Tuesday, October 21, 2014

The Man I Met in Denver



It took a three hour plane ride and a two hour time change. It took a list of who goes where when and a casserole in the freezer.

It took more than just a few changes of clothes in a carry-on. It took an unpacking of guilt that we would spend money just so I could have some time and you could have a companion.


It took three cocktail parties, two dinners--one fancy and one just down home, and more than one person's words for me to grasp just who you are when you put on a polo or a button down or the full suit and leave the house every morning.

Too often I've let you be the one who just didn't get how hectic my days are. You come in juggling grant requests and loan closings and American dreams that don't always respect a 5 pm EST ending, and I throw someone or something at you.

The dishes. The laundry. The unswept floor. The uncooked dinner. The baby boy. The strong-willed middle. The flunked spelling test. The rejection.


I want you to get everything about me. How every moment of my everyday is wrapped up in motherhood and words and tantrums and it's so very important because I'm here with these little people who share our eyes and tendencies and flaws.

I forget that what you do all day is important too. Not just because it pays the bills and makes the Friday night pizza happen and gives you joy. It's important because what you do is an extension of who you are.

And how many people really get to say that?

They whispered in my ear at this national trade conference for your industry. How you're so knowledgeable, so kind, so straightforward, and easy to understand. How you can answer all the questions the new CFO attendee came with and give a presentation that people actually learn from. How you're incredibly gifted at what you do with numbers and constraints and ideas.

And even though they told me surely I was more--I was happy to be just your wife.

I was proud to say I stay home and take care of our kids and our household so you can do what you do and ACE it everyday.

I was ashamed to realize I could do more to make it easier.


Not more dish scrubbing or towel folding or casserole making. But more leaning in rather than on. More listening. More recognizing that your job is not where you spend a few hours everyday so you're gone from me and these kids, but is in fact a place where you are respected, encouraged, and needed.

You've changed and grown and developed into a leader and an advocate for small businesses, and the people who answer your phone calls and emails told me how much they appreciate you.

I appreciate you.


I don't say it enough. Not nearly. You're our family's sole provider right now, and if you're ever scared, you don't show it. You hold me when I throw fits and tell me it will all work out. You do your best to leave stressful days at the office, and even when you've wanted to walk right back out after walking into pure chaos at 5:30 in the afternoon, you've sat down on the couch and watched mindless cartoons or read an umpteenth round of Llama Llama just so I can finish dinner in peace.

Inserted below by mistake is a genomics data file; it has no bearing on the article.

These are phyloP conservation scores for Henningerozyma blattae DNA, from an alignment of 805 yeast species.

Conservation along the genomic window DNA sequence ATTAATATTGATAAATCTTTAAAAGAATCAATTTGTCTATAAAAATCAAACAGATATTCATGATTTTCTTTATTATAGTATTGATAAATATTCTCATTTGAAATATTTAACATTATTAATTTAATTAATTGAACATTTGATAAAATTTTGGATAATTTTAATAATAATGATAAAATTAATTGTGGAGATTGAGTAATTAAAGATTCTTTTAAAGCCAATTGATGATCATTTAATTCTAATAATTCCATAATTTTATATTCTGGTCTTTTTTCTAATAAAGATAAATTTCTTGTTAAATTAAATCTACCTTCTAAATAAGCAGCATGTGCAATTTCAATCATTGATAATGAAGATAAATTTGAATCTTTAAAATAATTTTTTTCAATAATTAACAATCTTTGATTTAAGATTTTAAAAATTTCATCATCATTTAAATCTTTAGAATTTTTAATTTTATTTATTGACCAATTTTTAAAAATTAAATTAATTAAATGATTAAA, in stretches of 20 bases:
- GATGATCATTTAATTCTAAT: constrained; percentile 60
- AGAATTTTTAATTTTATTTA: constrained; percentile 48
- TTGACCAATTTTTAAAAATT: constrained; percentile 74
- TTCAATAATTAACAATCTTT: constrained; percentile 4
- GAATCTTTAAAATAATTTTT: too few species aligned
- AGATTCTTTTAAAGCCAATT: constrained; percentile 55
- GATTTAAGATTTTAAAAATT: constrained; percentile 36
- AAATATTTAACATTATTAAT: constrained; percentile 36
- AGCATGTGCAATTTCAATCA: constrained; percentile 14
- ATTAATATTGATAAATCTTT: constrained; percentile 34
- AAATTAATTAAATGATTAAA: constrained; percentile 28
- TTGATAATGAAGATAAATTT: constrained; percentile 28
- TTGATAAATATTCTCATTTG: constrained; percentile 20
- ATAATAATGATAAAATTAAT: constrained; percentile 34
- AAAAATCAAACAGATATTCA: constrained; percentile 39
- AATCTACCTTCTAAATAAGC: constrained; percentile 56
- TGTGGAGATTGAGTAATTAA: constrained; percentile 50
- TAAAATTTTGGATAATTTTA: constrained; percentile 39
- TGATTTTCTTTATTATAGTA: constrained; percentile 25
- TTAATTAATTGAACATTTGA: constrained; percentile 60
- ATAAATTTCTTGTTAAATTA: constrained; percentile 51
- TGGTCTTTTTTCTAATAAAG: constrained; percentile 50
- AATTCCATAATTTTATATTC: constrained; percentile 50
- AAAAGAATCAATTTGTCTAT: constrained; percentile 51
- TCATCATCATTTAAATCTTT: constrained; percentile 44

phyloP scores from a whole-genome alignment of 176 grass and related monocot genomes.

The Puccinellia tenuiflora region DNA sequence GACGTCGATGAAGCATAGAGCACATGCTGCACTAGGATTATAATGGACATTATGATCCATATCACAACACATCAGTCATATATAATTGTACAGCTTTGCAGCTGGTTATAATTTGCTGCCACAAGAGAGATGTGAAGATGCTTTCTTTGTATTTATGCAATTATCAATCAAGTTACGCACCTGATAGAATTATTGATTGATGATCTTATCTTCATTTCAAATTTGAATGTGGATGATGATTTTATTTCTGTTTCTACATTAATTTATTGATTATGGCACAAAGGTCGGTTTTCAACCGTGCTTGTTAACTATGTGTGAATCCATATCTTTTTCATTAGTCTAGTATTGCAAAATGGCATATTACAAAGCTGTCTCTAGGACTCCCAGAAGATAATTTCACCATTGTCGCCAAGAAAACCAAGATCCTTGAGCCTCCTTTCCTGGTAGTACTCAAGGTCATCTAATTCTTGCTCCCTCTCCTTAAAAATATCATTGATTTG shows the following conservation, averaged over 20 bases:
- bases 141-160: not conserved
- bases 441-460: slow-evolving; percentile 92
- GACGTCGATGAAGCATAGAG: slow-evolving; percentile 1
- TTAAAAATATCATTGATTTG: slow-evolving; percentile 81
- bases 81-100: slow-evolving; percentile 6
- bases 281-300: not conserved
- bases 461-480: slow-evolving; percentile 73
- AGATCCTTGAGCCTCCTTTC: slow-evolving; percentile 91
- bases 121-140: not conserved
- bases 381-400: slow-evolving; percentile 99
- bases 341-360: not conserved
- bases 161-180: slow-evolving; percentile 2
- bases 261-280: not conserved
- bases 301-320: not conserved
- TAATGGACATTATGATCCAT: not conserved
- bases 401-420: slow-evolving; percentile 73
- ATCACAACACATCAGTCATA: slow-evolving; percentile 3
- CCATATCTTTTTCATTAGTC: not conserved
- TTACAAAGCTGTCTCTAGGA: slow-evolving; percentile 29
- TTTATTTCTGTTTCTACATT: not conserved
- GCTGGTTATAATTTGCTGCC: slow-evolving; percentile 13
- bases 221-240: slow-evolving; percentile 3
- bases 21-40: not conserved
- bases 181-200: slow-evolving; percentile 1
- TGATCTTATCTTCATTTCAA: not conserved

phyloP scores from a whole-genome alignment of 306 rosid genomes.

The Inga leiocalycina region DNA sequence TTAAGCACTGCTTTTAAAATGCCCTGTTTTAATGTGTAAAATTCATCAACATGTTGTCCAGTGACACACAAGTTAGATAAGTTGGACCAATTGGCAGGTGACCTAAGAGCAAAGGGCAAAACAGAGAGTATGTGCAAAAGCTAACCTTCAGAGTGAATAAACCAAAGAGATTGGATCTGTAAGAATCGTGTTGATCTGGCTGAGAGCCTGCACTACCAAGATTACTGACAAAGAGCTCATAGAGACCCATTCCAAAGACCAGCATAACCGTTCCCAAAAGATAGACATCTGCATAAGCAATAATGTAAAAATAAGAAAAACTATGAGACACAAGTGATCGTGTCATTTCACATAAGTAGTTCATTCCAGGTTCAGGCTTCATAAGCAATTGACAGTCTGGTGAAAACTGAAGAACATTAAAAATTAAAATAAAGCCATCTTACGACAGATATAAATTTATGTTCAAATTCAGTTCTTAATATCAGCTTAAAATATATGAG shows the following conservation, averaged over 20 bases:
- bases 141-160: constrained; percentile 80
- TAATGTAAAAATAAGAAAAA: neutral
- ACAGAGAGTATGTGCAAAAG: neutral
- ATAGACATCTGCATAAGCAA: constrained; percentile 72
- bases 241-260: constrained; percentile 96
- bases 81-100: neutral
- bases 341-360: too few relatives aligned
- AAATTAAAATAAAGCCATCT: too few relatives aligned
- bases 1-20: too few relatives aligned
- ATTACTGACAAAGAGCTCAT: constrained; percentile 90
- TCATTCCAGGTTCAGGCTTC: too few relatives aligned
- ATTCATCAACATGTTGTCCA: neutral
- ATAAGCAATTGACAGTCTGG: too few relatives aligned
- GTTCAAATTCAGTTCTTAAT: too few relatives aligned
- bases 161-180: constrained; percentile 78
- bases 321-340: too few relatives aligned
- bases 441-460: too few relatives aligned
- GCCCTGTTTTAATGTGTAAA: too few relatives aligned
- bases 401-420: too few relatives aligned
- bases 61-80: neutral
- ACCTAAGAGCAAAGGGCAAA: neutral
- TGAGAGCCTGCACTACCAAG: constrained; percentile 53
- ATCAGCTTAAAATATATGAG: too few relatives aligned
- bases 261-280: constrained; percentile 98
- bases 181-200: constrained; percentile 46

People tell me they don't know how I juggle it all. The kids. The writing, The theater. The ministries. The volunteering. The house listing.

But I know how it's possible. And it's time I told you the truth.

I wouldn't be anywhere close to where I am or who I'm becoming if it wasn't for you. You gave me the life I always wanted.

Now, I pray I can do the same for you.

Thursday, October 16, 2014

Being Still and Knowing Myself

Today has been the longest day. In the best possible way. Apparently, you can buy yourself time. If you get on a plane and head west, the clock turns back and suddenly there are two extra hours in your schedule.

Trips work that way. Especially trips without kids. And since my internal alarm is still set for Georgia time, I was up and wide awake at seven before I'd even had my in-room Starbucks brew. I've had a whole day. A whole day with no obligations or deadlines or temper tantrums or requests. It's a decadent luxury, and I know that.

But it's a luxury of solitude I desperately needed.

I've always believed I am an extrovert, a people person, talking to strangers or friends or anyone has never been a problem. I make connections. I build bridges and find common ground. I hate social silence because it feels uncomfortable and unnecessary. If I'm with people, then I'm going to communicate with people.

Yesterday, I rode an airport shuttle, a Delta flight, and a downtown shuttle in close quarters with dozens of people. I said nothing. I deliberately kept my silence and let there be quiet and didn't even attempt conversation in situations where others might have sensed opportunity.

My capacity for people is full.

It sounds terrible to say that doesn't it? I don't mean I don't feel compassion or mercy or the desire to welcome new people into my life, but I'm in a place right now where I'm recognizing that I've been spreading myself way too thin too much of the time.

I'm not the extrovert I've always thought. Most of the time, being with lots of people stresses me rather than relaxes me. For years, I have let my people pleasing side trump my quiet side. I have said yes even when it's not my best, I have attended functions because I fear missing out, I have done everything except embrace my true calling because I thought it was pretty important I help others be happy.